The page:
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16. Jahrestagung der GI-Fachgruppe

Logik in der Informatik

Frankfurt am Main, November 6-7, 2009

GI-Logo
The 16th annual meeting of the "GI Fachgruppe 'Logik in der Informatik'" will take place November 6-7, 2009 at Goethe University Frankfurt, organized by Manfred Schmidt-Schauß and Nicole Schweikardt.

Registration
Participants should register until 12th of October 2009 by using the registration form.
Call for Participation
The call for participation (in German) is available in ASCII format here
Accommodation:
Participants may book their hotel directly by using their web-pages. Here are hotels we have used successfully on previous occasions for meetings.
  • The Breesen, bed & breakfast Hotel, Varrentrappstraße 73, 60486 Frankfurt am Main,
    (2 min walk to meeting location)
  • Art-Hotel Robert Mayer,Robert-Mayer-Str. 44, 60486 Frankfurt am Main,
    (5 min walk to meeting location)
  • Hotel Gölz, Beethovenstraße 44, 60325 Frankfurt am Main,
    (5 min to meeting location)
  • Hotel Atrium (***), Beethovenstraße 30, 60325 Frankfurt am Main,
    (5 min to meeting location)
  • Hotel Falk (***), Falkstraße 38A, 60487 Frankfurt am Main
    (15 min to meeting location)
  • Hotel Diana (***), Westendstraße 83, 60325 Frankfurt am Main,
    Tel.: : +49 69 9 07 44 20, Fax: +49 69 90 74 42 77
    (5 min to meeting location)
Invited Talks
  • Markus Aderhold, TU Darmstadt:
    Semi-Automated Program Verification -- Techniques and Heuristics in VeriFun
    Abstract:
    The goal of program verification is to formally show that a given program satisfies certain properties. Verification tools help to cope with the complexity of the verification process, for instance by ensuring that there are no gaps in a proof (e.g., a missing case). In addition, verification tools can try to automatically construct (parts of) a proof. This talk gives an overview of different kinds of automation that are used in current verification tools. In particular, we describe how inductive proofs are constructed in the verifier VeriFun. We discuss challenges in the verification of programs with higher-order functions (i.e., functions that operate on functions) and show how such programs can be verified using a special form of induction schemes.
  • Martin Otto, TU Darmstadt:
    On Methods for Deciding Boundedness of Least Fixed Points
    Abstract:
    Least fixed points provide a natural extension of more static logics like FO to capture the results of monotone relational recursion. True recursion is dynamic in the sense of being of a-priori unbounded depth, and may not be replaced by a fixed length static iteration. But the distinction between bounded and unbounded recursion is in general undecidable. The boundedness problem was first highlighted as a decision problem in connection with qurey optimisation for Datalog programs in the 80s. Only very limited cases can be decided. In the context of FO, boundedness for syntactic fragments may be regarded as a generalisation of the satisfiability problem for corresponding fragments of FO. Unsurprisingly therefore, undecidabilty abounds - and a model theoretic explanation for the rare benign cases has been a challenge. In this talk I shall survey some long-standing results and connections, intermediate developments towards new decidability results, and report on recent progress and generalisations including ongoing work with Achim Blumensath and Mark Weyer.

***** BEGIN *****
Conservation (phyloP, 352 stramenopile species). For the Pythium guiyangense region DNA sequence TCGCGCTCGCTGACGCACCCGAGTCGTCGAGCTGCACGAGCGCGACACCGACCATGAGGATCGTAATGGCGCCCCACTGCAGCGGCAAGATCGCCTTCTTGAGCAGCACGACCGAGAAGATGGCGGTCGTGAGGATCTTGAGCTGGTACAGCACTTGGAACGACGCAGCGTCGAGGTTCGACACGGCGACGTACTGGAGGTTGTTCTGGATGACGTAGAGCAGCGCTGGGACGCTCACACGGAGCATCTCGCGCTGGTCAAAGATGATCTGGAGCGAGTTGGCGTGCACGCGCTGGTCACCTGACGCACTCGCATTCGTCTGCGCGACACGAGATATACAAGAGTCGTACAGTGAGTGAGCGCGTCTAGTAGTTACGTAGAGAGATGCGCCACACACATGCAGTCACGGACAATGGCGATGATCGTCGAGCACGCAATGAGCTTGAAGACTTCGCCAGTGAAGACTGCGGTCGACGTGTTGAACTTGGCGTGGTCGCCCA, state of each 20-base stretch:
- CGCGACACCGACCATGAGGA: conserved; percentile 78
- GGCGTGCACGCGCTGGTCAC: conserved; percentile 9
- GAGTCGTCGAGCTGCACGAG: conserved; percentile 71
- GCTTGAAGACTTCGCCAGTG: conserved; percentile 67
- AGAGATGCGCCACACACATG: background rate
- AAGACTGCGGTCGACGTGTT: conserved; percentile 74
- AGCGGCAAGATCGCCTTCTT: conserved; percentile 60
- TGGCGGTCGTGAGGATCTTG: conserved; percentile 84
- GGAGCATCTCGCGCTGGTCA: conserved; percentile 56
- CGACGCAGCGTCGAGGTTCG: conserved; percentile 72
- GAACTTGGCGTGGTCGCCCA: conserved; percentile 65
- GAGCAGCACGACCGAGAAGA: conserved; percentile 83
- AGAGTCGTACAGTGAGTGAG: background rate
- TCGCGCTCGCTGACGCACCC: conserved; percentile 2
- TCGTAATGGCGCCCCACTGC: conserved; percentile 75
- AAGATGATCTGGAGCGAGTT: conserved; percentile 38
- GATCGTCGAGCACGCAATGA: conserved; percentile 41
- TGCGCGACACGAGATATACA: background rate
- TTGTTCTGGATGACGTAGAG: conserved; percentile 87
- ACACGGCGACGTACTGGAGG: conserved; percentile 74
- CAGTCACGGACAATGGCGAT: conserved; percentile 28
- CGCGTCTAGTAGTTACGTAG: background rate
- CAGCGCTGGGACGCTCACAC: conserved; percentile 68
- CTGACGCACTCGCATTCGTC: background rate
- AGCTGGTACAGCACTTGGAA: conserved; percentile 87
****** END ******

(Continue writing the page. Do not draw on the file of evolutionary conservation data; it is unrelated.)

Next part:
• Christoph Weidenbach, MPII Saarbrücken
    Automation of Logic The Past 15 Years
    Abstract:
    Starting from the end of the 90s the average performance of SAT solvers has increased by two orders of magnitude. Partly due to new algorithms and datastructures and due to a new calculus for SAT. This has moved the use of these tools from almost purely academic to standard industry. For example, in the context of (hardware) verification and (bounded) model checking.
    Building on the success of SAT solvers a new area of procedures evolved starting from the beginning of this century: SMT solvers, i.e., Sat Modulo Theory solvers. Here the boolean atoms of propositional logic are replaced by first-order atoms over some given theory. A combination of the overall SAT procedure together with a decision procedure for conjunctions of atoms from the theory then decides aribtrary (ground) formulas over the theory and even combinations thereof. SMT solvers have meanwhile found their way into industrial (software) verification pipelines and optimization tools.
    In parallel to the SAT based development the combination of theories with and within first-order logic has gained serious attention. It resulted in the development of new decision procedures and (weakly) complete calculi for even fragments of second-order logic.
Prospective Participants
  • Isolde Adler, Goethe-Universität Frankfurt am Main
  • Frederik Harwath, Goethe-Universität Frankfurt am Main
  • André Hernich, Goethe-Universität Frankfurt am Main
  • Martin Hofmann, LMU München:
    Pure Pointer Programs and Logspace